Healthcare Market Reports has been published the new research report today. It provides objective assessment of market opportunities with detailed analysis of healthcare industries.
The U. S. Department of Health and Human Services, Office for Civil Rights issued the new regulations for Section 1557 of the Affordable Care Act. This act deals with nondiscrimination in healthcare and provides important new protections for patients including broad rules dealing with sex discrimination. Ensuring the new law is implemented will decrease the risk of liability, ensure quality and equitable care and insurance coverage of all patients thereby enhancing quality care of patients.
Objectives of the Presentation:
– To review the 4 civil rights laws incorporated into Section 1557
– To discuss ACA’s new requirements to prevent sex discrimination
– To explore ACA’s new requirements for health insurance companies
– To identify how HHS Office for Civil Rights (OCR) defines “covered entities”
– To list the wide variety of federal funding that applies to the ACA
– To analyze Association Discrimination related to association with members of a protected class
– To examine covered entities’ required administrative steps
– To discuss OCR’s role in enforcing Section 1557
– To provide resources for implementing Section 1557
Why Should you Attend:
Healthcare providers such as hospitals, clinics, physicians, community health centers, nursing homes, home care agencies, health insurance companies (including those found in the Health Insurance Marketplaces), and any other “covered entities” which operate a “health program or activity” have a new civil rights law to incorporate into their operations. The Department of Health and Human Services (HHS) recently issued its final rule to drive health equity and diminish healthcare disparities. This Nondiscrimination in Health Programs and Activities rule is a supplement to Section 1557 of the Affordable Care Act (ACA). Section 1557 is the first federal civil rights law to specifically forbid sex discrimination in both healthcare and healthcare coverage plans by any provider or insurance company that receives federal funding such as Medicare and Medicaid, and so much more. The new law, that specifically addresses sex discrimination in healthcare, protects the rights of transgendered patients with respect to healthcare administered by their provider, their health insurance carrier, and their employer. Sex discrimination also includes discriminatory treatment on the basis of pregnancy, false pregnancy, termination of pregnancy, recovering from pregnancy, childbirth and related medical conditions, sex stereotyping, and gender identity.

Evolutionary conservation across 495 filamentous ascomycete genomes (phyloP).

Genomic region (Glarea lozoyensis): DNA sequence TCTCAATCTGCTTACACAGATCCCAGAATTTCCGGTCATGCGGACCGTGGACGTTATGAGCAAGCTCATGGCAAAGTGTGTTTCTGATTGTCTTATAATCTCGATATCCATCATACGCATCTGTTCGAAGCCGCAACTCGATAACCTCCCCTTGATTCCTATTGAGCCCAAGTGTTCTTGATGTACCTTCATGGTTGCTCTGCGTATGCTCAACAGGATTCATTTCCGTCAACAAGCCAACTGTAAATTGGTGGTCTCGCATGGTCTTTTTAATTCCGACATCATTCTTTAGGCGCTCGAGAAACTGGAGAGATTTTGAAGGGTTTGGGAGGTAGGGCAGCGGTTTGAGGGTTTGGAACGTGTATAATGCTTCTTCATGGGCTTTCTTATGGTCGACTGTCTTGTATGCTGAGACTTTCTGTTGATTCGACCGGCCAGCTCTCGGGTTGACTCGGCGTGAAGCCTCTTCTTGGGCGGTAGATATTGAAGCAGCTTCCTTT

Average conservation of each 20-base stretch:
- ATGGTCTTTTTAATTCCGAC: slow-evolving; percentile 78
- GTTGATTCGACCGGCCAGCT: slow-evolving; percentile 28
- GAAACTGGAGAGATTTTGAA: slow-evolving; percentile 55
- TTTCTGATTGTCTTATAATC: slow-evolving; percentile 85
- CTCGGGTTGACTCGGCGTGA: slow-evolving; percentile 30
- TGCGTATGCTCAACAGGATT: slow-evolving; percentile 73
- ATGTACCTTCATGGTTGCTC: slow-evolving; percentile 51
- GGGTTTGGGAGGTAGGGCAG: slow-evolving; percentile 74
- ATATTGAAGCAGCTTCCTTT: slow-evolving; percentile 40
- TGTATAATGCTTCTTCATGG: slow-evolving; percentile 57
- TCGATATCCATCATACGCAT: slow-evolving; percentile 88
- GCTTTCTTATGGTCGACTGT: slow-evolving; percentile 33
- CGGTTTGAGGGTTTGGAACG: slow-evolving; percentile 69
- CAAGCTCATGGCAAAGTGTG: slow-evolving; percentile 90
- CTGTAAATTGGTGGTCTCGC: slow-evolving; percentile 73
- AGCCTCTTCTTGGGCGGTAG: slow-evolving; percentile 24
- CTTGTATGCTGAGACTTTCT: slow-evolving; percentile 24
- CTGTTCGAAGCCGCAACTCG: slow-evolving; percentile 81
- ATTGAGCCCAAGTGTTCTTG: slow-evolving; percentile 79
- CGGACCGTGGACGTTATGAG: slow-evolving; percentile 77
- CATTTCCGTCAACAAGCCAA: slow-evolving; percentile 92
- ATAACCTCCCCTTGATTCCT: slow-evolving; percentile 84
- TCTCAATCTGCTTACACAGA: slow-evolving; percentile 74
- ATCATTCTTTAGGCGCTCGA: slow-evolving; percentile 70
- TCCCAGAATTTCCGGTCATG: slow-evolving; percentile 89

It is not only sex discrimination that the ACA prohibits—discrimination based on race, color, national origin, age, disability are also protected classes from discrimination. “Covered Entities” are instructed to provide language assistance for individuals with limited English skills with new rules about who can provide that assistance, and in what format, such as translation of documents and websites and taglines. Individuals with disabilities are likewise protected including a requirement to make websites and other electronic information accessible to those with disabilities.
Section 1557 of the Affordable Care Act (ACA) prohibits discrimination based on race, color, national origin, sex, age and disability in “any health program or activity” that receives federal financial assistance (Medicare, Medicaid, grants, etc.) or any program or activity that is administered by an Executive Agency or any agency established under the ACA. Its purpose is to assist patients in accessing quality, affordable healthcare recognizing equity within our healthcare system and to reduce healthcare disparities. After receiving months of public comments and feedback on a proposed Final Rule for Section 1557, it was rolled out in July 2016. In addition to the rule impacting providers, it also includes health insurance companies in Federally Facilitated Marketplaces and State-based Market places, and health insurance organizations acting as third-party administrators for self-insured group health plans. This rule also provides the ability of individuals to sue any provider or insurance company for failure to abide by the new law.